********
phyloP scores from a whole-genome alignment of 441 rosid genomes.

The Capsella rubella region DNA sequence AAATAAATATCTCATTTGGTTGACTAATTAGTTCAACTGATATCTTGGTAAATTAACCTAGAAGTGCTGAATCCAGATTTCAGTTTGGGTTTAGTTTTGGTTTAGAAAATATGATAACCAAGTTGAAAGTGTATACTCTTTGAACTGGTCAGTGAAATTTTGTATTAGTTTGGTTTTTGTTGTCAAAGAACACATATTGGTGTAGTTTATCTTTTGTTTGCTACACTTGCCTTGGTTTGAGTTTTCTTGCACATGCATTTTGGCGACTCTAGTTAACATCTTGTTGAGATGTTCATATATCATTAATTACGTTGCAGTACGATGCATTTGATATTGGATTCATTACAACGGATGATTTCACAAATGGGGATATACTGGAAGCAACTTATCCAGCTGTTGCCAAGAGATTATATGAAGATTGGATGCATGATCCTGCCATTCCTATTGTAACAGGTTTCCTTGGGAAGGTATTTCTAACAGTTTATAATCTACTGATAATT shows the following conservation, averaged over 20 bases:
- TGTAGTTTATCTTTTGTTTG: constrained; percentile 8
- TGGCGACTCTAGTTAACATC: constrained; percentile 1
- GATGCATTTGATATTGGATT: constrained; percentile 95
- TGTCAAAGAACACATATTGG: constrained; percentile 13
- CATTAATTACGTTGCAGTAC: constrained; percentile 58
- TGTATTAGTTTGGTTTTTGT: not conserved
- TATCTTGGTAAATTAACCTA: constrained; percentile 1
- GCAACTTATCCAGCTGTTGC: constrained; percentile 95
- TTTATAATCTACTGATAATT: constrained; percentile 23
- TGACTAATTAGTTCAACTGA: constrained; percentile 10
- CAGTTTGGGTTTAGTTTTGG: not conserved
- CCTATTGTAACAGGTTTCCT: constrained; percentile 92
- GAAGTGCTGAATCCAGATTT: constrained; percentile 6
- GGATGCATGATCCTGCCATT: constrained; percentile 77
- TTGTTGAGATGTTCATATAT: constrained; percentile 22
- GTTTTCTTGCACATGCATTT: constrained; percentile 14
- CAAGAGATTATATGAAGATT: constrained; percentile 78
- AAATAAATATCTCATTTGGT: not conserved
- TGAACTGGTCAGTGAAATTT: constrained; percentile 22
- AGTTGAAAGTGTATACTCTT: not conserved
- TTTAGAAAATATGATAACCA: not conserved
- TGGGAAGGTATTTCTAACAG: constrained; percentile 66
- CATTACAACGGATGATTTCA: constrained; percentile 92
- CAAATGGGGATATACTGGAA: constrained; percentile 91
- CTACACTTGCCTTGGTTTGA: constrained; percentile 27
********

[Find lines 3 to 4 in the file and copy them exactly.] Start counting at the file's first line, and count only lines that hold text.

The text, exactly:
- TGTAGTTTATCTTTTGTTTG: constrained; percentile 8
- TGGCGACTCTAGTTAACATC: constrained; percentile 1